The taste of this coffee embodies a feeling of cold wintertime when staying inside by the fireplace and enjoying a festive dessert — warm apple strudel with a hint of cinnamon. Opening a gift box of chocolates. And enjoying the coziness.
The coffee with a warm, comfy mood. Ultimate hygge.
We have not tried any other coffee with such a distinct cinnamon aroma and flavor like this before.
This plantation is excellently agronomically handled: under the shade, good agricultural practices and fertilization plan, focused on an excellent quality cup.
Coffee cherries have been carefully picked at the peak of their ripeness and then transported directly to the Café de Altura San Ramon wet mill, where they have been de-pulped, and immediately sealed inside a stainless-steel container together with their own mucilage and with the addition of an extra 25% mucilage from other coffee cherries. All this was kept inside the steel container for 18 hours. Thereafter the coffee was transported to the greenhouses. Once the fermentation process has been finished, the coffee was taken out of the container and dried under direct sunlight for 24 hours. Then the drying process has been continued in the shade.
The coffee farm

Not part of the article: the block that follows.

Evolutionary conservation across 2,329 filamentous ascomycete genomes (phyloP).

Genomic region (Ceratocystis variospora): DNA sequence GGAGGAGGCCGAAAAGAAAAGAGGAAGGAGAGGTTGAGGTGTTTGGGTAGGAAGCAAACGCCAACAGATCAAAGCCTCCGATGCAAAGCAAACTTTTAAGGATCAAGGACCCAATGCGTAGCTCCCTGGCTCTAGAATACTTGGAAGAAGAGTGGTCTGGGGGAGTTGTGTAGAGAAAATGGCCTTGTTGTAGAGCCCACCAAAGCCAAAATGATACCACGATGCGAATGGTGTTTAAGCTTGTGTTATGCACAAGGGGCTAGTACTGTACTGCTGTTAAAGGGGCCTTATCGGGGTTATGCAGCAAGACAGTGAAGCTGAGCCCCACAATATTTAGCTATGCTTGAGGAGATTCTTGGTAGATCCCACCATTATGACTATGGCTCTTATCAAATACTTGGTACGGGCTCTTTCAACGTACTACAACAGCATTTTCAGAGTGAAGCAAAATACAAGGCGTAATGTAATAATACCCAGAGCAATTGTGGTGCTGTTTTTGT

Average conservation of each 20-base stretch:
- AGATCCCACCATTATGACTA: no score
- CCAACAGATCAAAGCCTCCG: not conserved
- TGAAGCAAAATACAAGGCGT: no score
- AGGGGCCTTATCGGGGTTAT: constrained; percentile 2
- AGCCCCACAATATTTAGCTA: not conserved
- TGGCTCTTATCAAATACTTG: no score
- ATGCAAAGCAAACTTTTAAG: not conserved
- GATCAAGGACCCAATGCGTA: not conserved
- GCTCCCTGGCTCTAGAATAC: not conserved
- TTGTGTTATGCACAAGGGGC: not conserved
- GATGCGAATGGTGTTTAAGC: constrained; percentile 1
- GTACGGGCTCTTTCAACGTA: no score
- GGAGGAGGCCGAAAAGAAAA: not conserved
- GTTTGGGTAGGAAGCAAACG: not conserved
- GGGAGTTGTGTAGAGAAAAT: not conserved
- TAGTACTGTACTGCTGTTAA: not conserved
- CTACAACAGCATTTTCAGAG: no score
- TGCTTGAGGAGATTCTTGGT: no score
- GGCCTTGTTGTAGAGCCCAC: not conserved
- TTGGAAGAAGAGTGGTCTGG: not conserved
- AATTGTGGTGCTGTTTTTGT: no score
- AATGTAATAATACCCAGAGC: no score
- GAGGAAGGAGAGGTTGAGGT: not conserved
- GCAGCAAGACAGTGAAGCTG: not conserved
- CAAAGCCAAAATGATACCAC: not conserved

The property (at that time known as Potrero Grande) was acquired at the beginning of the 19th century by Mr. Santiago Fernandez, a Spanish immigrant (grandfather of the current owner), originally dedicated to the dual-purpose: cattle raising and the cultivation of tobacco, sugar cane and potatoes. Mr. Santiago passed away at the very young age of 32, leaving his wife, Mrs. Luisa Paniagua, a widow with six children. Their oldest child was only 12 years old.
Mrs. Luisa, a woman of strong character and very hard working, decided to fight for her children, in a time when women lacked many rights. She was determined to continue the family business and raise her children on the farm.
Her eldest son Ernesto Fernandez started to help his mother still being very young. In 1920, he and his mother decided to plant the first 2 hectares of the coffee, to test this new crop. Later Ernesto got married and started a family. All of his 8 children grew up on the farm. Ernesto’s family planted more and more coffee until completely replaced the planting of sugarcane and tobacco.
His son Carlos Fernandez, inherited from his father a part of the farm. This estate was dedicated to coffee cultivation and cattle raising. Well aware of the importance of quality coffee, Mr. Carlos Fernández has been working all his life with high-quality Arabic coffee lines. Originally the planted varieties were Typica and Bourbon, but eventually, they were replaced by Caturra, Catuaí and Villa Sarchí. Currently, Carlos Fernandez works on the farm with his children and grandchildren. However, he has two permanent workers and during the harvest time, they get help from several migrant-workers, most of them coming from Nicaragua. They have been helping in El Cerro Farm for 15 years, due to the fair treatment that Don Carlos Fernández and his children give them every year.